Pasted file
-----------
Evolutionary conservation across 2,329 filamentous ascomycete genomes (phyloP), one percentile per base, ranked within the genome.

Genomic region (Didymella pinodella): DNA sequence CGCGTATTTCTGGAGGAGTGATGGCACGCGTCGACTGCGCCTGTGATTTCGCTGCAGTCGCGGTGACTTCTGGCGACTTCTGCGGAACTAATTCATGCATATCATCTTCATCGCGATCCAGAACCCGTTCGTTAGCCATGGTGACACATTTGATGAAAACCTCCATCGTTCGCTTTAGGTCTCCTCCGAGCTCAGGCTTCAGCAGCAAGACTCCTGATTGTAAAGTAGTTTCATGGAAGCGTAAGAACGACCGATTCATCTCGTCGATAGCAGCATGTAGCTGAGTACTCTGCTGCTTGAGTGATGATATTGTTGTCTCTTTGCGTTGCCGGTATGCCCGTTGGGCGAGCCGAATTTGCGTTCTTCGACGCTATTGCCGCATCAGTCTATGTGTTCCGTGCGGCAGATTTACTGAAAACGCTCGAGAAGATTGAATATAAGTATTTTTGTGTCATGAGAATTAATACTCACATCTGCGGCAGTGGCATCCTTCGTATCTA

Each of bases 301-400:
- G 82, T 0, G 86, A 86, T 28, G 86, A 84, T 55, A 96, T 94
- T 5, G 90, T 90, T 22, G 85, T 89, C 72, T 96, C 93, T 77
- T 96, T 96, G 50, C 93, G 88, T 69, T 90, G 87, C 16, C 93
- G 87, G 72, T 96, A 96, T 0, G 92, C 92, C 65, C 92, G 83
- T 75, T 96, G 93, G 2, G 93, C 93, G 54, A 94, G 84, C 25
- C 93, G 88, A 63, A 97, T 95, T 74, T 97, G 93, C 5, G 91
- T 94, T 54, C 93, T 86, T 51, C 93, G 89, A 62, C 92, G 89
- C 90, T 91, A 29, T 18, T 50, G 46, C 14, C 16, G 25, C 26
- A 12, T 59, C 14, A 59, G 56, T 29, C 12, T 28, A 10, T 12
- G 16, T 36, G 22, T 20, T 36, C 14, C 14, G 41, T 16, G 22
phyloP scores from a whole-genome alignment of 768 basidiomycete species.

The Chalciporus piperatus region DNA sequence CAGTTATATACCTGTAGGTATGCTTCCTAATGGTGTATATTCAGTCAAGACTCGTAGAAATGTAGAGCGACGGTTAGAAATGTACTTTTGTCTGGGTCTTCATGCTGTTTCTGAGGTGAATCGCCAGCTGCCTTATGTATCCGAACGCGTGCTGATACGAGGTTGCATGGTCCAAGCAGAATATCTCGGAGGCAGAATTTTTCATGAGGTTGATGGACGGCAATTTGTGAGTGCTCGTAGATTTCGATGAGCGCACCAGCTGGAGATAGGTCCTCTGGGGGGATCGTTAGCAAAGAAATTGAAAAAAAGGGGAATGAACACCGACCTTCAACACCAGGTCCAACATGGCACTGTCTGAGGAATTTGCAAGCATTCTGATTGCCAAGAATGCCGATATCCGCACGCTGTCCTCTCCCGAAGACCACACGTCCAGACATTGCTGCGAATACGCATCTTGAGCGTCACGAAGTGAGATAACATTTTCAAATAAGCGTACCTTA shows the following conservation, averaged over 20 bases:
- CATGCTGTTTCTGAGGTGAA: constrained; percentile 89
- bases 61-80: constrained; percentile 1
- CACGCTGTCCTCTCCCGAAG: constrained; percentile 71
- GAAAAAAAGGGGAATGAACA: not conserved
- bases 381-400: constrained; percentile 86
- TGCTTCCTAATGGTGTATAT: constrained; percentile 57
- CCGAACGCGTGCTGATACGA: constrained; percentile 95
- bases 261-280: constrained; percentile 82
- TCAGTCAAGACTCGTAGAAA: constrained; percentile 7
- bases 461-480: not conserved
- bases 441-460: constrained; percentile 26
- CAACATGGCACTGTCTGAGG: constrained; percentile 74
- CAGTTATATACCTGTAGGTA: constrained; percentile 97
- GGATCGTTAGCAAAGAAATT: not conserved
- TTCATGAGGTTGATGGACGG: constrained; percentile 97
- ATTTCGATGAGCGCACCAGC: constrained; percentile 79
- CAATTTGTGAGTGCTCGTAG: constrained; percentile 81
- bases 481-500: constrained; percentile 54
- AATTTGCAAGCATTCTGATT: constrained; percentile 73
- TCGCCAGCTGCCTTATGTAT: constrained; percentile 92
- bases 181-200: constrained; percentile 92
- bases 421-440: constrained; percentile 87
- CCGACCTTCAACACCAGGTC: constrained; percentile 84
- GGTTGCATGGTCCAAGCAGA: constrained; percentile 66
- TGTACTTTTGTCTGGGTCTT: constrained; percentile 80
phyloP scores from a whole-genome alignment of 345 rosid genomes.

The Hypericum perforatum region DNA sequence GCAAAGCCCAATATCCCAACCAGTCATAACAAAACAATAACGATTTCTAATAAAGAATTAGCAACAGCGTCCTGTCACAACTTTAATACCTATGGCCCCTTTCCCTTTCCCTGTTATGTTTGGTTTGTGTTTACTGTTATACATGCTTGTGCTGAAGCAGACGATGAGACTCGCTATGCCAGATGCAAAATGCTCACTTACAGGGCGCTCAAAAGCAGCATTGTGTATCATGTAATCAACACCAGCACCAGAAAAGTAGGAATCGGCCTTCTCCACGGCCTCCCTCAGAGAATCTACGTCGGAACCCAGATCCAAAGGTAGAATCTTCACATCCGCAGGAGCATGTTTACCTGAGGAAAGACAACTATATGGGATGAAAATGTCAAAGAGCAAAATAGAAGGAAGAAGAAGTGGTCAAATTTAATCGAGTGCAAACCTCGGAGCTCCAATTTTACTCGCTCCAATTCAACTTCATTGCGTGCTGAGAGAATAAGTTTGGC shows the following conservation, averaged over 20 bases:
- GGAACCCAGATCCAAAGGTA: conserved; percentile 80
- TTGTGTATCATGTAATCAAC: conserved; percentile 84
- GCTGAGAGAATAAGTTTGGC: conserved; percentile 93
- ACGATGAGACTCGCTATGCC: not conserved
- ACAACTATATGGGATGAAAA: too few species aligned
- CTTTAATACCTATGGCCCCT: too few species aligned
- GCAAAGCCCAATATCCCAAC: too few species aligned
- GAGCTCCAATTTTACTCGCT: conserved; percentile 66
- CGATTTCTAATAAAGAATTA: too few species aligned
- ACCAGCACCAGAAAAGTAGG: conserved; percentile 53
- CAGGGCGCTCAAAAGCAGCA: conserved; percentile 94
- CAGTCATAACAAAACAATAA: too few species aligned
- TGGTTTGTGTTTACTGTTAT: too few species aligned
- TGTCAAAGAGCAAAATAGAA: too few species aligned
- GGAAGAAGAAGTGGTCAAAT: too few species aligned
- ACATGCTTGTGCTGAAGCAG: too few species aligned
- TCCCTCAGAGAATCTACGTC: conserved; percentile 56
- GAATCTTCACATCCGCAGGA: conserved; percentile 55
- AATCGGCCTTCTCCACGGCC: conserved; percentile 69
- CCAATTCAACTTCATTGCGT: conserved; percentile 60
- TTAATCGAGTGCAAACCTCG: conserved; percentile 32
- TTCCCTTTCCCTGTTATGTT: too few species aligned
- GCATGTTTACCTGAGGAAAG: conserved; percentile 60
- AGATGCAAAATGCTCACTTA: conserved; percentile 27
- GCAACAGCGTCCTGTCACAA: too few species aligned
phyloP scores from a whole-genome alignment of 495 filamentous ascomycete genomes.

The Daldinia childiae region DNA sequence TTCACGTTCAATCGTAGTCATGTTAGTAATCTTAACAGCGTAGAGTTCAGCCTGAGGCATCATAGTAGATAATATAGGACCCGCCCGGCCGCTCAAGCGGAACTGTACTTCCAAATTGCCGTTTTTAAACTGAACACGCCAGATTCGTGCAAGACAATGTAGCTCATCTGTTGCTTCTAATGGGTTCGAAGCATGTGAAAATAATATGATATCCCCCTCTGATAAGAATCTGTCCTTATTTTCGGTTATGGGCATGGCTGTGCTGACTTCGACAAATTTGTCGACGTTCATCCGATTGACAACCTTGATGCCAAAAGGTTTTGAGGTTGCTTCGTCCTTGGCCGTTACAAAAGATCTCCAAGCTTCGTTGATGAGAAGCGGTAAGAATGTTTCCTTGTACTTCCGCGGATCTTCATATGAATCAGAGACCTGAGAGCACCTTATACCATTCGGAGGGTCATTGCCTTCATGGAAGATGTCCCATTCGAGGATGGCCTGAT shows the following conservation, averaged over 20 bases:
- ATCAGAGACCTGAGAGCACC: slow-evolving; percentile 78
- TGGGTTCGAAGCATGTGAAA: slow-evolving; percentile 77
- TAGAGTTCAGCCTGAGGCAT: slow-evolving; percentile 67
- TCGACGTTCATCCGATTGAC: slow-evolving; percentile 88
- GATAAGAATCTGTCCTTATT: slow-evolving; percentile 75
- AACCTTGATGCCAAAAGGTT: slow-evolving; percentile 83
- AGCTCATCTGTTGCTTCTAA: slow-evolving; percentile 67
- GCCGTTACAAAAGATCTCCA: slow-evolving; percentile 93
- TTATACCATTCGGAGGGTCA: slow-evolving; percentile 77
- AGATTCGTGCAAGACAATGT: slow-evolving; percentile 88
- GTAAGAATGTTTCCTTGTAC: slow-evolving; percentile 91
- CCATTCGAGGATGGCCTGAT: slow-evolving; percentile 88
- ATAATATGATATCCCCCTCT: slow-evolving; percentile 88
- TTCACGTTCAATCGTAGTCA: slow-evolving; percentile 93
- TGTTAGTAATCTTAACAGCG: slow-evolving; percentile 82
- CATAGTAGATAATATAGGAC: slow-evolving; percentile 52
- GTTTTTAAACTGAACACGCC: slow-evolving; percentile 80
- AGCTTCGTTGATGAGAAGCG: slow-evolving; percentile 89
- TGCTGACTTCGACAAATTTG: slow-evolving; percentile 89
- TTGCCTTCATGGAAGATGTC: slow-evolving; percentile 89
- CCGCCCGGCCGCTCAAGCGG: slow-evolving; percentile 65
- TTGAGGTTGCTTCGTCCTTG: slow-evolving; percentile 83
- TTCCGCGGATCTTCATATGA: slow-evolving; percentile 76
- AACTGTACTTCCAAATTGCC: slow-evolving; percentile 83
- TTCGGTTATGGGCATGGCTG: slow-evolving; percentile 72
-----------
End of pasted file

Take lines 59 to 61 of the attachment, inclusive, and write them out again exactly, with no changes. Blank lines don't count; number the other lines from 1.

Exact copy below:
- TCCCTCAGAGAATCTACGTC: conserved; percentile 56
- GAATCTTCACATCCGCAGGA: conserved; percentile 55
- AATCGGCCTTCTCCACGGCC: conserved; percentile 69